|290-6||Graduate Seminar: Logic, Epistemology, and Natural Language||Yalcin||Tu 2-4||234 Moses|
We will cover some recent work on topics at the intersection of the philosophy of language, philosophical logic, and epistemology.
We will begin by considering the role of logical notions in natural language semantics. After a review of recent work highlighting some of the nontrivial differences between natural language and classical logic, we will ask: in what sense does natural language have a logic? We’ll then turn to the question how the notion of logic appropriate to natural language relates to the notion of traditional epistemological concern. When epistemologists speak of logic as normatively constraining belief, do they have in mind the same notion of logic? If not, how are the notions related?
In the second part of the course, we will turn to the relationship between logic and belief, and to the related issue of how to model belief. First, what are the demands of logic on belief? How should these demands be understood if we represent belief as coming in degrees—that is, if we speak of credence instead? Second, what metaphysical picture is appropriate to such a representation of belief? Is credence in the head?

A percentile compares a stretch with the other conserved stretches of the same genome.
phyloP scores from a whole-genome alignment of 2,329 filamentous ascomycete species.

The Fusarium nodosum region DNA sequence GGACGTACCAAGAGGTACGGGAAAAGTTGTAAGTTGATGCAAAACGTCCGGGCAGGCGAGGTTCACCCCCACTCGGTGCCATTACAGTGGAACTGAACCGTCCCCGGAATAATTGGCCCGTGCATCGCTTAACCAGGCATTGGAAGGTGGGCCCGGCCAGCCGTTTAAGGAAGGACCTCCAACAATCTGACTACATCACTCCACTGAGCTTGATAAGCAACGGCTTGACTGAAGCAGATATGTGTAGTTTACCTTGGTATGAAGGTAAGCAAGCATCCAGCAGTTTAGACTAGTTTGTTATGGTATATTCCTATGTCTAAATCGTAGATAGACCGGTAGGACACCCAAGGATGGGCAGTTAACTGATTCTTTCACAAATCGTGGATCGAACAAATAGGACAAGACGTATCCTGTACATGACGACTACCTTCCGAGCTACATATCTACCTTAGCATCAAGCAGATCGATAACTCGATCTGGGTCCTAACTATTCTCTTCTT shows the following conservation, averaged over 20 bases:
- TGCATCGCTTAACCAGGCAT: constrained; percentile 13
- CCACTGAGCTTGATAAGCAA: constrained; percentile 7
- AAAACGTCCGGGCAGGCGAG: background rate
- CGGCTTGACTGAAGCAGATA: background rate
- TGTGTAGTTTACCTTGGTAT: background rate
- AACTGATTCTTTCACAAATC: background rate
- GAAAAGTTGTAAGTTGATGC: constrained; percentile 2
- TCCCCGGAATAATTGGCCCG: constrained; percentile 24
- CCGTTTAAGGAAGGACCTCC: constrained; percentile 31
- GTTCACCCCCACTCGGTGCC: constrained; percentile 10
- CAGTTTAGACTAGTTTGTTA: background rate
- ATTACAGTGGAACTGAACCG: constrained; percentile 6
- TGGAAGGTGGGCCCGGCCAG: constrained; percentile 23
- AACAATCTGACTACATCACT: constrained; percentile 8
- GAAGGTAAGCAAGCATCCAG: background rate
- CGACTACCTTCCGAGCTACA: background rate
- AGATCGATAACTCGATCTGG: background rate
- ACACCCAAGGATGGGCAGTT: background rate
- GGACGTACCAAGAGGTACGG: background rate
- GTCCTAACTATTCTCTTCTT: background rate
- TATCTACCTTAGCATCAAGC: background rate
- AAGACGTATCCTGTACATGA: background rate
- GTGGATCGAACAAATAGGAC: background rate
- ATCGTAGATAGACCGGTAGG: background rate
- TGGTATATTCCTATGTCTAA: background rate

In the third part of the course, we will turn to some debates about knowledge that have been thought to depend partly on issues about natural language. The two main questions will be these: First, how are knowledge and credence each related to rational action? Second, is knowledge a state which is somehow relative to a question, or to an inquiry, and if so, what is the upshot of this for questions of traditional epistemological concern?
Readings will come from Harman, Hawthorne, Stanley, Sturgeon, Rothschild, Leslie, Christensen, Moss, and Yalcin, among others.